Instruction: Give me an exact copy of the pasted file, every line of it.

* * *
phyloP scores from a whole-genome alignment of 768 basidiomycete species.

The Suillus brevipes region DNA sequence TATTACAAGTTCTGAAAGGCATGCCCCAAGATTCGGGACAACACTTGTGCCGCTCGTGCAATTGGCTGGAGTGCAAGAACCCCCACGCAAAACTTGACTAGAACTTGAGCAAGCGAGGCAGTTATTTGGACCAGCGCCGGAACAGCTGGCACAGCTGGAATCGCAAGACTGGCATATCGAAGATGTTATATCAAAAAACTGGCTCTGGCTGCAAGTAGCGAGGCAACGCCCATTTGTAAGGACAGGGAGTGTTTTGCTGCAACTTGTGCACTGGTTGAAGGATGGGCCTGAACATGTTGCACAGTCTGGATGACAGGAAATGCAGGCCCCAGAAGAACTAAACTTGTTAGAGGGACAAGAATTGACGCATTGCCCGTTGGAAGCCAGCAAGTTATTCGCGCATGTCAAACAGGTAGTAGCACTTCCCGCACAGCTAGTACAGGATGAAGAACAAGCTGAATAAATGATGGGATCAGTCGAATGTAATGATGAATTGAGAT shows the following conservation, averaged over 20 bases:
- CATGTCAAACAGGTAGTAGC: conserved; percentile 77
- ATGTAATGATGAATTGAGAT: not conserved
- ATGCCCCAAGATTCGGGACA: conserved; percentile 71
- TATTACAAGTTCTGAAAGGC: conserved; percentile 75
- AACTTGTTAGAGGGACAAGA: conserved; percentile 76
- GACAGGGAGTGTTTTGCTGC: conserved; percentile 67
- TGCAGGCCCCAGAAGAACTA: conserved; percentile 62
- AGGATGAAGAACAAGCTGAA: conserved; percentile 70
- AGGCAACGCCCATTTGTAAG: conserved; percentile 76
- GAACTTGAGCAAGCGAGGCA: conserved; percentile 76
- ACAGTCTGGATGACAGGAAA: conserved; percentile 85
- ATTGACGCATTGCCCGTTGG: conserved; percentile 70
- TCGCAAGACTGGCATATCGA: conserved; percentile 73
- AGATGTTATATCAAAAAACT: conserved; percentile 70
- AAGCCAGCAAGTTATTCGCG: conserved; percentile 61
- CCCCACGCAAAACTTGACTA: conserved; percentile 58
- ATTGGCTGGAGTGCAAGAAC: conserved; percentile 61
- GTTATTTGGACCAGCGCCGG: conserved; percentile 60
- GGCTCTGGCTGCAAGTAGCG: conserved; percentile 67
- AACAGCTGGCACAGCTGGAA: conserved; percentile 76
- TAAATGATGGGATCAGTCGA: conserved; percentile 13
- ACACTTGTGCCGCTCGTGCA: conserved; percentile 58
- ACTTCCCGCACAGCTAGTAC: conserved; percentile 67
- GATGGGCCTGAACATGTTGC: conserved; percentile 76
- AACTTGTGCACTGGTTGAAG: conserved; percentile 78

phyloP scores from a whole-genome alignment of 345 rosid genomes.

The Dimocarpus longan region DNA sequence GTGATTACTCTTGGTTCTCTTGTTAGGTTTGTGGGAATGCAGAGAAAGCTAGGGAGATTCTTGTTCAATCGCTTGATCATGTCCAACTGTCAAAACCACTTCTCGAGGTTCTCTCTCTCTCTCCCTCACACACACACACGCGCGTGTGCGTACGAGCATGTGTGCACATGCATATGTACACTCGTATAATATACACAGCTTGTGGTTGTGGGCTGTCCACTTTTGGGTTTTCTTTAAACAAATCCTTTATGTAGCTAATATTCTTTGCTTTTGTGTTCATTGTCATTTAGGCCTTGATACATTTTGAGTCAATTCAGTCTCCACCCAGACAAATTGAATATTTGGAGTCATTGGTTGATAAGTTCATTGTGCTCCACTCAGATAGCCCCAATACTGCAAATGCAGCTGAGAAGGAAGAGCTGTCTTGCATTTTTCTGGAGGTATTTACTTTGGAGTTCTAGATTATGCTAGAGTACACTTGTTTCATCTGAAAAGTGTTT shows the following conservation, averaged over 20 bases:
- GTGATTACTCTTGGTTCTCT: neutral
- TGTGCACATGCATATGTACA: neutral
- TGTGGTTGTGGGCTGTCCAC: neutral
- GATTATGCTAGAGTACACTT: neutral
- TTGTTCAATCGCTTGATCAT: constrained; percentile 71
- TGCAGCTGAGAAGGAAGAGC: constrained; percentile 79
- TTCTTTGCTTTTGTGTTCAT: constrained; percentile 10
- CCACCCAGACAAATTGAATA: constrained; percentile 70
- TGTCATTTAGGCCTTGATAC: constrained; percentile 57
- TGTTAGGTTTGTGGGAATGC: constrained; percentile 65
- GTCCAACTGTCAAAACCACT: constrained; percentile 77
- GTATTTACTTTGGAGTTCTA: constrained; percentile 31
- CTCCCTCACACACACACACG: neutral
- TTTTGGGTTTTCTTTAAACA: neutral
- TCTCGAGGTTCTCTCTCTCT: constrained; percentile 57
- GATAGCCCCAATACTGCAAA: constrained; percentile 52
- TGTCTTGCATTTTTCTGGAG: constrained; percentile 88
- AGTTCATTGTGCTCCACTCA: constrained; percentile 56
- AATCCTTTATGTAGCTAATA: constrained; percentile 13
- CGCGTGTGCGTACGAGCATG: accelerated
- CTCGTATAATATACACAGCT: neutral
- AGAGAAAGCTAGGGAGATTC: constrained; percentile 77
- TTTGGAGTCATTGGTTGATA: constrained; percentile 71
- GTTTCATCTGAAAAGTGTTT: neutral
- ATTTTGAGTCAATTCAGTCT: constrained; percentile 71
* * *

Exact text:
phyloP scores from a whole-genome alignment of 768 basidiomycete species.

The Suillus brevipes region DNA sequence TATTACAAGTTCTGAAAGGCATGCCCCAAGATTCGGGACAACACTTGTGCCGCTCGTGCAATTGGCTGGAGTGCAAGAACCCCCACGCAAAACTTGACTAGAACTTGAGCAAGCGAGGCAGTTATTTGGACCAGCGCCGGAACAGCTGGCACAGCTGGAATCGCAAGACTGGCATATCGAAGATGTTATATCAAAAAACTGGCTCTGGCTGCAAGTAGCGAGGCAACGCCCATTTGTAAGGACAGGGAGTGTTTTGCTGCAACTTGTGCACTGGTTGAAGGATGGGCCTGAACATGTTGCACAGTCTGGATGACAGGAAATGCAGGCCCCAGAAGAACTAAACTTGTTAGAGGGACAAGAATTGACGCATTGCCCGTTGGAAGCCAGCAAGTTATTCGCGCATGTCAAACAGGTAGTAGCACTTCCCGCACAGCTAGTACAGGATGAAGAACAAGCTGAATAAATGATGGGATCAGTCGAATGTAATGATGAATTGAGAT shows the following conservation, averaged over 20 bases:
- CATGTCAAACAGGTAGTAGC: conserved; percentile 77
- ATGTAATGATGAATTGAGAT: not conserved
- ATGCCCCAAGATTCGGGACA: conserved; percentile 71
- TATTACAAGTTCTGAAAGGC: conserved; percentile 75
- AACTTGTTAGAGGGACAAGA: conserved; percentile 76
- GACAGGGAGTGTTTTGCTGC: conserved; percentile 67
- TGCAGGCCCCAGAAGAACTA: conserved; percentile 62
- AGGATGAAGAACAAGCTGAA: conserved; percentile 70
- AGGCAACGCCCATTTGTAAG: conserved; percentile 76
- GAACTTGAGCAAGCGAGGCA: conserved; percentile 76
- ACAGTCTGGATGACAGGAAA: conserved; percentile 85
- ATTGACGCATTGCCCGTTGG: conserved; percentile 70
- TCGCAAGACTGGCATATCGA: conserved; percentile 73
- AGATGTTATATCAAAAAACT: conserved; percentile 70
- AAGCCAGCAAGTTATTCGCG: conserved; percentile 61
- CCCCACGCAAAACTTGACTA: conserved; percentile 58
- ATTGGCTGGAGTGCAAGAAC: conserved; percentile 61
- GTTATTTGGACCAGCGCCGG: conserved; percentile 60
- GGCTCTGGCTGCAAGTAGCG: conserved; percentile 67
- AACAGCTGGCACAGCTGGAA: conserved; percentile 76
- TAAATGATGGGATCAGTCGA: conserved; percentile 13
- ACACTTGTGCCGCTCGTGCA: conserved; percentile 58
- ACTTCCCGCACAGCTAGTAC: conserved; percentile 67
- GATGGGCCTGAACATGTTGC: conserved; percentile 76
- AACTTGTGCACTGGTTGAAG: conserved; percentile 78

phyloP scores from a whole-genome alignment of 345 rosid genomes.

The Dimocarpus longan region DNA sequence GTGATTACTCTTGGTTCTCTTGTTAGGTTTGTGGGAATGCAGAGAAAGCTAGGGAGATTCTTGTTCAATCGCTTGATCATGTCCAACTGTCAAAACCACTTCTCGAGGTTCTCTCTCTCTCTCCCTCACACACACACACGCGCGTGTGCGTACGAGCATGTGTGCACATGCATATGTACACTCGTATAATATACACAGCTTGTGGTTGTGGGCTGTCCACTTTTGGGTTTTCTTTAAACAAATCCTTTATGTAGCTAATATTCTTTGCTTTTGTGTTCATTGTCATTTAGGCCTTGATACATTTTGAGTCAATTCAGTCTCCACCCAGACAAATTGAATATTTGGAGTCATTGGTTGATAAGTTCATTGTGCTCCACTCAGATAGCCCCAATACTGCAAATGCAGCTGAGAAGGAAGAGCTGTCTTGCATTTTTCTGGAGGTATTTACTTTGGAGTTCTAGATTATGCTAGAGTACACTTGTTTCATCTGAAAAGTGTTT shows the following conservation, averaged over 20 bases:
- GTGATTACTCTTGGTTCTCT: neutral
- TGTGCACATGCATATGTACA: neutral
- TGTGGTTGTGGGCTGTCCAC: neutral
- GATTATGCTAGAGTACACTT: neutral
- TTGTTCAATCGCTTGATCAT: constrained; percentile 71
- TGCAGCTGAGAAGGAAGAGC: constrained; percentile 79
- TTCTTTGCTTTTGTGTTCAT: constrained; percentile 10
- CCACCCAGACAAATTGAATA: constrained; percentile 70
- TGTCATTTAGGCCTTGATAC: constrained; percentile 57
- TGTTAGGTTTGTGGGAATGC: constrained; percentile 65
- GTCCAACTGTCAAAACCACT: constrained; percentile 77
- GTATTTACTTTGGAGTTCTA: constrained; percentile 31
- CTCCCTCACACACACACACG: neutral
- TTTTGGGTTTTCTTTAAACA: neutral
- TCTCGAGGTTCTCTCTCTCT: constrained; percentile 57
- GATAGCCCCAATACTGCAAA: constrained; percentile 52
- TGTCTTGCATTTTTCTGGAG: constrained; percentile 88
- AGTTCATTGTGCTCCACTCA: constrained; percentile 56
- AATCCTTTATGTAGCTAATA: constrained; percentile 13
- CGCGTGTGCGTACGAGCATG: accelerated
- CTCGTATAATATACACAGCT: neutral
- AGAGAAAGCTAGGGAGATTC: constrained; percentile 77
- TTTGGAGTCATTGGTTGATA: constrained; percentile 71
- GTTTCATCTGAAAAGTGTTT: neutral
- ATTTTGAGTCAATTCAGTCT: constrained; percentile 71